The 2017 Alonzo Church Award for Outstanding Contributions to Logic and Computation is given jointly to Samson Abramsky, Radha Jagadeesan, Pasquale Malacaria, Martin Hyland, Luke Ong, and Hanno Nickau for providing a fully-abstract semantics for higher-order computation through the introduction of game models, thereby fundamentally revolutionising the field of programming language semantics, and for the applied impact of these models.
Their contributions appeared in three papers:
S. Abramsky, R. Jagadeesan, and P. Malacaria. Full Abstraction for PCF. Information and Computation, Vol. 163, No. 2, pp. 409–470, 2000.
J.M.E. Hyland and C.-H.L. Ong. On Full Abstraction for PCF: I, II, and III. Information and Computation, Vol. 163, No. 2, pp. 285–408, 2000.
H. Nickau. Hereditarily sequential functionals. Proc. Symp. Logical Foundations of Computer Science: Logic at St. Petersburg (eds. A. Nerode and Yu.V. Matiyasevich), Lecture Notes in Computer Science, Vol. 813, pp. 253–264. Springer-Verlag, 1994.
Description of the Contribution
These papers made two fundamental contributions to our understanding of programming languages and logic. First, they provided significant insight into the long-standing and fundamental “full abstraction problem” for the paradigmatic higher-order language PCF by giving a compositional semantic account of sequentiality, via an elegant Cartesian-closed category of games and strategies. In the mid-1970s Milner posed the full-abstraction problem for PCF and Plotkin showed the difficulty of the problem, which essentially lies in the fact that the standard Scott-Strachey model permits non-sequential functions, although PCF itself is sequential.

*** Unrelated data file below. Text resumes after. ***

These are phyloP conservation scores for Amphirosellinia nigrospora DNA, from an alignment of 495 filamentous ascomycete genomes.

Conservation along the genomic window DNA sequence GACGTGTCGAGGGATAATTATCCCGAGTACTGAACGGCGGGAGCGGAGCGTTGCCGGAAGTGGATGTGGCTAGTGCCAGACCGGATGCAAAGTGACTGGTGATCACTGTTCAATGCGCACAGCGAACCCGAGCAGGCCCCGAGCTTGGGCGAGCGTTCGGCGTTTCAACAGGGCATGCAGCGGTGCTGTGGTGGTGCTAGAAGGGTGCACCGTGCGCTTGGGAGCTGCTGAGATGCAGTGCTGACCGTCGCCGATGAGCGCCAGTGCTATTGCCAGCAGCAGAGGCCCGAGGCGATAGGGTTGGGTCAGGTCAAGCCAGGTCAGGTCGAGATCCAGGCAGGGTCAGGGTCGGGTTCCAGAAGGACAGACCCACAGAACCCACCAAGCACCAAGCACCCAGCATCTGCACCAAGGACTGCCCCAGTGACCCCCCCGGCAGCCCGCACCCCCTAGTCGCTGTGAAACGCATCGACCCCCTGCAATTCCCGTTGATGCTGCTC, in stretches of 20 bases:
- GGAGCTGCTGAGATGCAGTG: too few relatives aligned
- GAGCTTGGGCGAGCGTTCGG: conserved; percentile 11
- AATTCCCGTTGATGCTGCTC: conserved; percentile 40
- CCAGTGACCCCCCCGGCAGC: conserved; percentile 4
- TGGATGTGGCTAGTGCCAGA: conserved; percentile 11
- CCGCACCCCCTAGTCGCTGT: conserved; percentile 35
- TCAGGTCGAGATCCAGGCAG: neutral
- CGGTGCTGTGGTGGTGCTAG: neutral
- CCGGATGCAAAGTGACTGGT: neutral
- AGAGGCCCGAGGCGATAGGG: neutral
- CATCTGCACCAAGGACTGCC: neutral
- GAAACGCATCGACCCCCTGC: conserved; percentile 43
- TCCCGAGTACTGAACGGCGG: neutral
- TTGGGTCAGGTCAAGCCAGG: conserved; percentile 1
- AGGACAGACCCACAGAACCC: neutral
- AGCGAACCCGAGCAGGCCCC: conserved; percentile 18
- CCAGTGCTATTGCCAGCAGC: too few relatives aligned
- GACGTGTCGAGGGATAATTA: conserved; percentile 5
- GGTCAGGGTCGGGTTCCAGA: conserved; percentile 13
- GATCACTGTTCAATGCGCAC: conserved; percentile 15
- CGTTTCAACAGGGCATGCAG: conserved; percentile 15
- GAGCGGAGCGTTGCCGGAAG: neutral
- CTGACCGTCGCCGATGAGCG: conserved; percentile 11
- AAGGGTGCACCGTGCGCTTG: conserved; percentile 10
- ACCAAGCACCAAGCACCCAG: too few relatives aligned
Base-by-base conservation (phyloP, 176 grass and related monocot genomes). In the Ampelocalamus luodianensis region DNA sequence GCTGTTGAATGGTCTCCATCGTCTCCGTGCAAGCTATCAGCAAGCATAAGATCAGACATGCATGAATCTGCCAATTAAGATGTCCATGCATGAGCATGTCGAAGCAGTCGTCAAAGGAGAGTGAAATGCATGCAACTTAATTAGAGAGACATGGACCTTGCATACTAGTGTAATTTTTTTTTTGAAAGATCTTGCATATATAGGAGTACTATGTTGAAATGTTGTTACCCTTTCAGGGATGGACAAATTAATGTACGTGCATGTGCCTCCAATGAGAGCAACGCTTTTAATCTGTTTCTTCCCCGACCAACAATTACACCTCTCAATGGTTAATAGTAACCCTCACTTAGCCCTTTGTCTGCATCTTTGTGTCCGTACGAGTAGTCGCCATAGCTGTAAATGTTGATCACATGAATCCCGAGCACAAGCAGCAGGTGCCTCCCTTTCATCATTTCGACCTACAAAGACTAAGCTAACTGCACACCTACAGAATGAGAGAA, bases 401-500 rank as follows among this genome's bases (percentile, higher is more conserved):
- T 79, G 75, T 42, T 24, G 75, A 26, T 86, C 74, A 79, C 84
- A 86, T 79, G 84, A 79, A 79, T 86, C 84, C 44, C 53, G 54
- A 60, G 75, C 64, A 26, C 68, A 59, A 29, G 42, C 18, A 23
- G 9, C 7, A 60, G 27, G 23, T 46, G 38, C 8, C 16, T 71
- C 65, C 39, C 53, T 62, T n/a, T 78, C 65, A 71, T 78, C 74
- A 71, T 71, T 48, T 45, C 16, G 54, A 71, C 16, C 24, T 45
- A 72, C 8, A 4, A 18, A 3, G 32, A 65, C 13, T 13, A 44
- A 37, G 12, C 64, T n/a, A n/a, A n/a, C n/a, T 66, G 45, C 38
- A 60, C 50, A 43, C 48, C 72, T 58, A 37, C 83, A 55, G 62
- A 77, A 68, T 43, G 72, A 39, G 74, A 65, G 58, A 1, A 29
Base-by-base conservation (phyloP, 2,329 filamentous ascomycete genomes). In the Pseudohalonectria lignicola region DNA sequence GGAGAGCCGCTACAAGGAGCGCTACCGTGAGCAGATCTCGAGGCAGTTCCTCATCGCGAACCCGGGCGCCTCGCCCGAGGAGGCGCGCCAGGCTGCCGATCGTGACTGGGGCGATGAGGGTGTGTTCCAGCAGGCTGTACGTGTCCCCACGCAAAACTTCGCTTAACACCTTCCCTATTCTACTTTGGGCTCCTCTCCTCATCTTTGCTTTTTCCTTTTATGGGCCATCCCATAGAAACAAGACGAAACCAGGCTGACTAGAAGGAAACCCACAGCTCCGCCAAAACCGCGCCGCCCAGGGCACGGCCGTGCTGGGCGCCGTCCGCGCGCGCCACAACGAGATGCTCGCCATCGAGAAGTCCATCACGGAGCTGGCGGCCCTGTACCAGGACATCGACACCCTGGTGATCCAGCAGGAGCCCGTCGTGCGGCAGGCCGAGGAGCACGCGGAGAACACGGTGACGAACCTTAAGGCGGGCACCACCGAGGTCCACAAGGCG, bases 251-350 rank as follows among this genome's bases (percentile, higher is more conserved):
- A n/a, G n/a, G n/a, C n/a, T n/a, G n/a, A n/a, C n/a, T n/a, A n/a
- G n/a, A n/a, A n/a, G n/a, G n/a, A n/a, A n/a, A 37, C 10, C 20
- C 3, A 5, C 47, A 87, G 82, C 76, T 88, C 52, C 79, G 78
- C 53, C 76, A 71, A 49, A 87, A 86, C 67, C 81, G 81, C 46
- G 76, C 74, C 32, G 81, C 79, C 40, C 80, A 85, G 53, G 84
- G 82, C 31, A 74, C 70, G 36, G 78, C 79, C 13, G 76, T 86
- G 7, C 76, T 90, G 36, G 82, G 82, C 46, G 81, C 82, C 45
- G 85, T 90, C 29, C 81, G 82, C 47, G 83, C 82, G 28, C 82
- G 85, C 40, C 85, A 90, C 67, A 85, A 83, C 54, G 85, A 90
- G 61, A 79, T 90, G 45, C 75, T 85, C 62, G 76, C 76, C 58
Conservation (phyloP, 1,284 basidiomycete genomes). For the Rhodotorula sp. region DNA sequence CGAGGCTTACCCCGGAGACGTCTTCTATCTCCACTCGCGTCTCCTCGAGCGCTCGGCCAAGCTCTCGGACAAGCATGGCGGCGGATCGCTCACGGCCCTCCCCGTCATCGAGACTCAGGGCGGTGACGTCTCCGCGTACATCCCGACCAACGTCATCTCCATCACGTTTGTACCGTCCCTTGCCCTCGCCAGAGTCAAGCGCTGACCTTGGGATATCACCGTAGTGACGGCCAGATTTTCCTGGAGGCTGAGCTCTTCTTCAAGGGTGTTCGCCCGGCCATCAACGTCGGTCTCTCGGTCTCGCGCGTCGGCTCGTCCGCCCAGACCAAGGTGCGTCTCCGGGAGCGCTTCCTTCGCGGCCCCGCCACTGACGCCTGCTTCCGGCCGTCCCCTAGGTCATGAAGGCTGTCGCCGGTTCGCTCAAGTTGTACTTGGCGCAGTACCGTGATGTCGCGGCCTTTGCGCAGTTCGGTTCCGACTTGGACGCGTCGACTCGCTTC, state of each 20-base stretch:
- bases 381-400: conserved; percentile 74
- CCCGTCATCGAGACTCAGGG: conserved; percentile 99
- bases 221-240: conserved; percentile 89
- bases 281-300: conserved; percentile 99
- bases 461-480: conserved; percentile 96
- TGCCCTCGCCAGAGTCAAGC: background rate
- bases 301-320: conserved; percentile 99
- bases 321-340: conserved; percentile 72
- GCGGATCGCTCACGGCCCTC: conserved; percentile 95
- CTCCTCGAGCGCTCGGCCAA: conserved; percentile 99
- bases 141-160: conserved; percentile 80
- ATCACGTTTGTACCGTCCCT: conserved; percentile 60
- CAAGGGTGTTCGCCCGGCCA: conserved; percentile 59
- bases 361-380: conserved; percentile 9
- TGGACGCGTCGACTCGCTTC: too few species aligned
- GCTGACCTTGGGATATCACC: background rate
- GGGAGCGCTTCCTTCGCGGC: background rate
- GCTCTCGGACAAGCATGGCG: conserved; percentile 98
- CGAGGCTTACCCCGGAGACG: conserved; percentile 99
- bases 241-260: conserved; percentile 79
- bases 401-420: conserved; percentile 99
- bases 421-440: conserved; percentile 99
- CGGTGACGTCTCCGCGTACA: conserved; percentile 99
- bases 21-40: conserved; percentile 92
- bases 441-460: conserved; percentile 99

The papers constructed models for PCF from games, leading to the first fully abstract models of PCF whose construction made no reference to the syntax of PCF. The elements of the models are strategies for certain kinds of interactive dialogues between two players (or between system and environment). These dialogue games are required to follow certain conventions concerning when questions are posed or answered; these conventions reflect constraints on the information available to the players of the game. The papers give new insight into the fundamental work in higher-type recursion theory of such logicians as Kleene, Gandy, Normann, and Hyland.
Second, and perhaps more importantly, game semantics has provided a new framework for the semantics of programming languages. Games can be used as a flexible and modular modelling tool, as a wide variety of programming language features can be understood as corresponding to different restrictions placed on allowed strategies. Thus there are fully abstract games models for call-by-value and call-by name languages; for languages with state, with control, with references, with exceptions, with non-determinism, and with probability; and for concurrent and mobile process languages. In this way, game semantics has changed the landscape of programming language semantics by giving a unified view of the denotational universes of many different languages. This is a remarkable achievement that was not previously thought to be within reach.
Techniques developed in game semantics have found their way into a wide variety of applications. For example, they have provided tools for the verification of a range of computational systems, such as reactive systems of timed and hybrid automata, higher-order and mobile processes, and model-checking higher-order programs. There has also been significant influence on other areas, for example, static program analysis, type systems, resource-sensitive compilation, and compiler certification. All of these developments can be traced from the initial work of Abramsky, Jagadeesan and Malacaria, of Hyland and Ong, and of Nickau.
The 2017 award will be presented at the 26th Computer Science Logic (CSL) Conference, the annual meeting of the European Association for Computer Science Logic. This will be held August 20th–24th, 2017, at Stockholm University, Sweden.